21 SEPTEMBER 1991, Page 25

Uncrossed purposes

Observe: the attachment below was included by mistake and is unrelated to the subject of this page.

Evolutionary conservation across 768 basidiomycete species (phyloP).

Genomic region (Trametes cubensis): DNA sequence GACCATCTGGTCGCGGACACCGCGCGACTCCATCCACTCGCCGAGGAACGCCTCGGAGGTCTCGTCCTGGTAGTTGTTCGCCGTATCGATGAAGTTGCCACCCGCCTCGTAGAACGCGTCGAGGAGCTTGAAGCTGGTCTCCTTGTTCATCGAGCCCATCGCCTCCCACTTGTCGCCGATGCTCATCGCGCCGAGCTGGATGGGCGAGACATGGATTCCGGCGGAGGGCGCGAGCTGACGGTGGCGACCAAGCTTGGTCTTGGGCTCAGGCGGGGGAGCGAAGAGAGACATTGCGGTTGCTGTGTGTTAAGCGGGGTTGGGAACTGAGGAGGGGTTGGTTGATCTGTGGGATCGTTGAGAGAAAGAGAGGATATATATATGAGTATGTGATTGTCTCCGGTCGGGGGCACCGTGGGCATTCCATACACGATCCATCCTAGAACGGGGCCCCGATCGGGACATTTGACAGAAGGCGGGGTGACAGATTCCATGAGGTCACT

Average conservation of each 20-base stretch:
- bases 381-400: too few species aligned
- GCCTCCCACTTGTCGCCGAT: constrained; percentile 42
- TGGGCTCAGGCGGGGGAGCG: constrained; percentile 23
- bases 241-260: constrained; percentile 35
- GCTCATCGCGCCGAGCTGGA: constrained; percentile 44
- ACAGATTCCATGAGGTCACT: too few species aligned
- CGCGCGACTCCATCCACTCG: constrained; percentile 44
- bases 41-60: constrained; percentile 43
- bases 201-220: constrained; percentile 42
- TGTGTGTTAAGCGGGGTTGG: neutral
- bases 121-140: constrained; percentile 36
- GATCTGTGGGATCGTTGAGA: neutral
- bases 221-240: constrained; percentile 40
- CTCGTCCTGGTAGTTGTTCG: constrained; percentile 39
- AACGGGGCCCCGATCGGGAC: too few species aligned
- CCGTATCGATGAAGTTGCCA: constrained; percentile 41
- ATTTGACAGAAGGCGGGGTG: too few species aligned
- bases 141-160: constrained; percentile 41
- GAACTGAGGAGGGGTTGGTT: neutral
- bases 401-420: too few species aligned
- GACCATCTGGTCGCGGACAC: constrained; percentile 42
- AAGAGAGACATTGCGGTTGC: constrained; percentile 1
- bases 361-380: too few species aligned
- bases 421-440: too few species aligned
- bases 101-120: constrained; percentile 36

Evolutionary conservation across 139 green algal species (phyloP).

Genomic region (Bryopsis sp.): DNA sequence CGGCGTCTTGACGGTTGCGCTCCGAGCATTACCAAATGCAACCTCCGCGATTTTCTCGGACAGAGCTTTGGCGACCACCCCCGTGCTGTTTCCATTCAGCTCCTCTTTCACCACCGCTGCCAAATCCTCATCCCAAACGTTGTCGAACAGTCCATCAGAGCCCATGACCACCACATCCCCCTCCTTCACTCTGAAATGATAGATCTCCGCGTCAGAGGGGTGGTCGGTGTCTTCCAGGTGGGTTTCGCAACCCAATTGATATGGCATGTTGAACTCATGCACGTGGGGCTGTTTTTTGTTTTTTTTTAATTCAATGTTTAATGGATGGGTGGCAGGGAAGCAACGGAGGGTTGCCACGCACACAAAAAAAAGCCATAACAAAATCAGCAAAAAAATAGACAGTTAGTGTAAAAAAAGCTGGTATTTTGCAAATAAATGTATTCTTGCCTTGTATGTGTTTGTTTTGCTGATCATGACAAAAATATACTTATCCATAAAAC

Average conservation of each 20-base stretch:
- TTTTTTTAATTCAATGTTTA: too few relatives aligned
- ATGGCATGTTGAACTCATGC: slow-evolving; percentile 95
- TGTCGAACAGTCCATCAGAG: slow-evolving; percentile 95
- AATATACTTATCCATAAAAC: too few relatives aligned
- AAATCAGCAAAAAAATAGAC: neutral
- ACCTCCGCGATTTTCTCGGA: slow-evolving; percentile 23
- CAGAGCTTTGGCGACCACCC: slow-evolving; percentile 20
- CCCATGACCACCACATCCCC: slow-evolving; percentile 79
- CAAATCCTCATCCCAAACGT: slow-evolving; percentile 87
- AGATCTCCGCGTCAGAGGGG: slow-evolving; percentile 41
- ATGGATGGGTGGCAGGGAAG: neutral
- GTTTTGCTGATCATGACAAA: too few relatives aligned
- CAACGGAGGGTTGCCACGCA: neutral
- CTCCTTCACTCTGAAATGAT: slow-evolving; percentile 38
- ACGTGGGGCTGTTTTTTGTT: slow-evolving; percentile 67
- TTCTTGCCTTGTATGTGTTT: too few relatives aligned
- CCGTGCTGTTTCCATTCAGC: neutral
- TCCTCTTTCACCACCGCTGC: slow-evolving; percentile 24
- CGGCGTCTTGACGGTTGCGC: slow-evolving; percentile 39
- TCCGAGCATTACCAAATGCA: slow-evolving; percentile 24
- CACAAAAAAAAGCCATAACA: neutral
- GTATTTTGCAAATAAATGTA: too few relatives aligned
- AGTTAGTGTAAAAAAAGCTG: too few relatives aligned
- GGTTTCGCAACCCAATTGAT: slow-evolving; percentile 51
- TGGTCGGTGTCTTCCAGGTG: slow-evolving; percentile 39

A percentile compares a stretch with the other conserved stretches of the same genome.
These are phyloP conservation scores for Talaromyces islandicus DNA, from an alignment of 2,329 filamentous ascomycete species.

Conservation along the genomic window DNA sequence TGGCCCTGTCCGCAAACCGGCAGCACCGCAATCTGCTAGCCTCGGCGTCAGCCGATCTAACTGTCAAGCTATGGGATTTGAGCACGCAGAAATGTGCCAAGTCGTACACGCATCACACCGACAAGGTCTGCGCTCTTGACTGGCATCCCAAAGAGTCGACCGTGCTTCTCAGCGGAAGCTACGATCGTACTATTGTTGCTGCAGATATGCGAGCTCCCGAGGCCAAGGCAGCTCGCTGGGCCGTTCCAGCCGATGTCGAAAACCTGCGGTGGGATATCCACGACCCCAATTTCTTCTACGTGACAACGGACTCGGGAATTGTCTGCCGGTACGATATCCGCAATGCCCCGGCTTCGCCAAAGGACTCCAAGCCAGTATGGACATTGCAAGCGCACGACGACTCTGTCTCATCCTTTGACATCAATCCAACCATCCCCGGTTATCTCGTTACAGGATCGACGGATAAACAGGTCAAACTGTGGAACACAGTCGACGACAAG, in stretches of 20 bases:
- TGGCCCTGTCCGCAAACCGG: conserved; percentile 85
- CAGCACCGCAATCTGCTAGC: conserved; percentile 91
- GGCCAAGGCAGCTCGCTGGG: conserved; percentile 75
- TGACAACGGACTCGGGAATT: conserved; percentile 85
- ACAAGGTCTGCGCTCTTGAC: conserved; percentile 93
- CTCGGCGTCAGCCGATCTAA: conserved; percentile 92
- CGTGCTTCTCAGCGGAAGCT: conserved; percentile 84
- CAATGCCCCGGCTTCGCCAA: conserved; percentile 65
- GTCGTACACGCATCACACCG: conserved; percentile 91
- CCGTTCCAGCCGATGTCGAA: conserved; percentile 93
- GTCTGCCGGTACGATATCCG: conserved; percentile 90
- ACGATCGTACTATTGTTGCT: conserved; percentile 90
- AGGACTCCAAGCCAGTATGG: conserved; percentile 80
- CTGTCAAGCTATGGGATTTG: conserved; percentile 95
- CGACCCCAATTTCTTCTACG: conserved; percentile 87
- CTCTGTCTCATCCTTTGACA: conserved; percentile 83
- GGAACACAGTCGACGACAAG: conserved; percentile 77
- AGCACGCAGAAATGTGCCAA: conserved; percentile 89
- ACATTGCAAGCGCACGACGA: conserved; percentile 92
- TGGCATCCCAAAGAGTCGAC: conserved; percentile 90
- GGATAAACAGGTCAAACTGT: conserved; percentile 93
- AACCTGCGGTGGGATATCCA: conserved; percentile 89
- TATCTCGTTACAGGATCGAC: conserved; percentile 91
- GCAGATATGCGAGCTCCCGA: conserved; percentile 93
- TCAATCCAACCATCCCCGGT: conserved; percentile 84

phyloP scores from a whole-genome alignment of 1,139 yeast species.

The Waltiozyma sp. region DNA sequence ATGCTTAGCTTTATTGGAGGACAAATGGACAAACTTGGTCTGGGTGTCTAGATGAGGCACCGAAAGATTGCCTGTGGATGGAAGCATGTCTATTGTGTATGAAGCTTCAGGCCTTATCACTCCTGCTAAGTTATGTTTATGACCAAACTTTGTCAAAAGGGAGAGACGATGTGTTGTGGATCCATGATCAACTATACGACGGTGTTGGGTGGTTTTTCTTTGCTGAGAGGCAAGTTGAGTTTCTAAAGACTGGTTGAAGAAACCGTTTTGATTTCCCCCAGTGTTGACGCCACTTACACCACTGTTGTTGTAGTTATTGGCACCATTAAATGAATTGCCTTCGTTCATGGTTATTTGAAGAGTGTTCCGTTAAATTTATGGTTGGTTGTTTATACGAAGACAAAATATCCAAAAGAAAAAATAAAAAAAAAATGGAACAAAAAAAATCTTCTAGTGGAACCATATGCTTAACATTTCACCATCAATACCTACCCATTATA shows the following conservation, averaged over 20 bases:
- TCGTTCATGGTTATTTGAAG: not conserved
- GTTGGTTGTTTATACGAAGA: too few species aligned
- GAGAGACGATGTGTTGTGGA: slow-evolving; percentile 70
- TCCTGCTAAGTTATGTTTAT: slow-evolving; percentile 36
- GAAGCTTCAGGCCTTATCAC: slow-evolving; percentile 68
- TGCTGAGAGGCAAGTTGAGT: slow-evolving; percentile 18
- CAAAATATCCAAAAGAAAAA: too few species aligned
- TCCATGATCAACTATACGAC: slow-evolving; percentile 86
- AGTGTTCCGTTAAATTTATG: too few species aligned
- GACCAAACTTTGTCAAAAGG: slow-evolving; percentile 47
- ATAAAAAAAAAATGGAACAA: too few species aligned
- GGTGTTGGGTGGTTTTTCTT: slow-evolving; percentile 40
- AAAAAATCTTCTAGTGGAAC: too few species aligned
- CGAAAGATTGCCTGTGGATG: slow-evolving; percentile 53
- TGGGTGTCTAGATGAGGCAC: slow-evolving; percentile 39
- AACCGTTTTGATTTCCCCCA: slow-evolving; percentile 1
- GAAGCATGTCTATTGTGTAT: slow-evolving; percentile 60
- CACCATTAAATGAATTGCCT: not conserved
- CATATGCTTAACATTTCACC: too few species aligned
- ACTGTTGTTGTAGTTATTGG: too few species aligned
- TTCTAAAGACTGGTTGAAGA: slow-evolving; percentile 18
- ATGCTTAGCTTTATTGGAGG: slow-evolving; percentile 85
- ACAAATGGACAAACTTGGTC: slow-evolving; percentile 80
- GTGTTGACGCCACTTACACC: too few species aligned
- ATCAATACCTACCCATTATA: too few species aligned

IF YOU find yourself spending the night in your local jail, or trying to collect your ,council's tax, or riding shotgun in a squad ;car, then you will have been caught up by the enthusiasm of Julia Middleton. It is hard to avoid. She rightly thinks that the people who make things happen in most cities are at cross-purposes — not knowing each other, and certainly not understand- ing each other's work. So she raised £500,000 from eight companies (like Brit- ish Petroleum, National Westminster and Grand Metropolitan) and set up Common Purpose, which has Brandon Gough of Coopers & Lybrand for its suitably forceful chairman. It runs programmes, for 30-odd people at a time, picked from business, local government and services: 'There has to be someone from the police, from the new hospital trusts, a very senior nurse anyone in a decision-making position — you don't want a group of people who are going to agree with each other.' They disagree in business-school exercises case studies, choices, negotiations, cross- examinations. They have days (with eight o'clock starts) on such topics as crime and justice, which might take in the Inspector of Prisons and a harassed inspector in a front-line police station. From Newcastle and Coventry, the programmes have spread as far south as Islington, which had local-government jokes to live down. (What does an Islington councillor call his pet zebra? Spot.) It is a good idea, Julia Middleton says with emphasis, and the timing is absolutely right. Events make the case for her.